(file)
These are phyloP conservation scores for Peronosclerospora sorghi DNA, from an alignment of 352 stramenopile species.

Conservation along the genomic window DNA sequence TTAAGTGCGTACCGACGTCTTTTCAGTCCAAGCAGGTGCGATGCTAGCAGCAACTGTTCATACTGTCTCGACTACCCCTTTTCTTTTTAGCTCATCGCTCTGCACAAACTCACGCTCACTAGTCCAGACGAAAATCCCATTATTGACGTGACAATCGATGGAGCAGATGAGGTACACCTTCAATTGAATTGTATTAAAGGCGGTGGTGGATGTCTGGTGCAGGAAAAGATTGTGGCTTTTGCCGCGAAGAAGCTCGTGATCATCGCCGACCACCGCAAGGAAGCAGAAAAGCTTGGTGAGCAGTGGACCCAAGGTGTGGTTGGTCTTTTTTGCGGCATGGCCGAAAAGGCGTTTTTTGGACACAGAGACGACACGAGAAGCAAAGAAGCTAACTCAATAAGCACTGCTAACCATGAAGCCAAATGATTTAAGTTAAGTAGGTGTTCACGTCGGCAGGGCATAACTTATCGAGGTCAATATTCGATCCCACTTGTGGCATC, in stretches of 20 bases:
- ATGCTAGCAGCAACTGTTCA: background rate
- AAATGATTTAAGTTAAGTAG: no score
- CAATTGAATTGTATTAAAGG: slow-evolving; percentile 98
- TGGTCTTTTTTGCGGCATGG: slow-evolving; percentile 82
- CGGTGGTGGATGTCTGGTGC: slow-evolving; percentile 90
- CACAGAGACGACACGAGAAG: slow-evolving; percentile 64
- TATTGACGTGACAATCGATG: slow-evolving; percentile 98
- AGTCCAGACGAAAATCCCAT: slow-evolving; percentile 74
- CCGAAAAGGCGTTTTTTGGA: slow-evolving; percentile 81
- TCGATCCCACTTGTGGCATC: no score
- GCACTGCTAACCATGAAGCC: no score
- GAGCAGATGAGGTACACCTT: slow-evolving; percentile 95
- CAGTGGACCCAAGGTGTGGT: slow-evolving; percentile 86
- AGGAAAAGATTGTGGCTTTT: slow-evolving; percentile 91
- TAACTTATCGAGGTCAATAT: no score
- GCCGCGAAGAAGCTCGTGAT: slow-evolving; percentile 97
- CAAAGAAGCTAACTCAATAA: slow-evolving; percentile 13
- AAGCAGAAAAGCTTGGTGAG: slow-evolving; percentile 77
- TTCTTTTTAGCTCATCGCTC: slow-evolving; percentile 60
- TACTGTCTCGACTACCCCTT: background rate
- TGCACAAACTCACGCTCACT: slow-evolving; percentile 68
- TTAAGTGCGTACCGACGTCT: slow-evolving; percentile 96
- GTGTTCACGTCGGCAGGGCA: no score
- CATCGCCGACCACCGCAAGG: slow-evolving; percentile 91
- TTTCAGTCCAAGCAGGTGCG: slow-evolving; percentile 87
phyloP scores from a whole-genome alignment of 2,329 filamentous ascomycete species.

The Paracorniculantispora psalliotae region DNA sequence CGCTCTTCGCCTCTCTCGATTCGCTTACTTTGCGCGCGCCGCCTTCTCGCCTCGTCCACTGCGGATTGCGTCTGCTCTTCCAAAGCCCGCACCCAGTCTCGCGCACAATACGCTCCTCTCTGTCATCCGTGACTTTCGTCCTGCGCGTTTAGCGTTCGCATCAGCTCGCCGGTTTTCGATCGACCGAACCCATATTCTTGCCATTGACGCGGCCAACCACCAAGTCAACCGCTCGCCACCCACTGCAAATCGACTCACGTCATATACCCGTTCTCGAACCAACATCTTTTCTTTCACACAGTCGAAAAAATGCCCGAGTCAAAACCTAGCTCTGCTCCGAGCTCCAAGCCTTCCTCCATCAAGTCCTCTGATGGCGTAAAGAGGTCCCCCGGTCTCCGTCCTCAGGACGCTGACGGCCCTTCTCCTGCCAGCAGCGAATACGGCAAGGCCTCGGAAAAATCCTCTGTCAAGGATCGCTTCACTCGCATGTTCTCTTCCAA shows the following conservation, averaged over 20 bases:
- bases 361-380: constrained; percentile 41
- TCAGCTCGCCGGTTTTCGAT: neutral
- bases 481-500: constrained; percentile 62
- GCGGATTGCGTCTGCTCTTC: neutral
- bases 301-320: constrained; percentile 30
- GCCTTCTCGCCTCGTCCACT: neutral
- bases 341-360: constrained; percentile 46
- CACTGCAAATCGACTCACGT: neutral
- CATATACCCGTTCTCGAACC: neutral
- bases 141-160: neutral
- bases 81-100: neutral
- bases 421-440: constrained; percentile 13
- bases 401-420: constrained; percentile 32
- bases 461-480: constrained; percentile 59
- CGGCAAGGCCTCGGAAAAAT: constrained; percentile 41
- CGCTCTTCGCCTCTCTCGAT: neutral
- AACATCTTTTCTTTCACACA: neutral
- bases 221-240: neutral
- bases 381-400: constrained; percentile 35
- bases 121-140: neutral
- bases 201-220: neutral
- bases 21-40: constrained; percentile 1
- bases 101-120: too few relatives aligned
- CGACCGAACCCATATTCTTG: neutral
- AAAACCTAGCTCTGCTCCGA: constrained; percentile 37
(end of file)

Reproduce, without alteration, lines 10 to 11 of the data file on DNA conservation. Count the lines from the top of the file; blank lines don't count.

- AGTCCAGACGAAAATCCCAT: slow-evolving; percentile 74
- CCGAAAAGGCGTTTTTTGGA: slow-evolving; percentile 81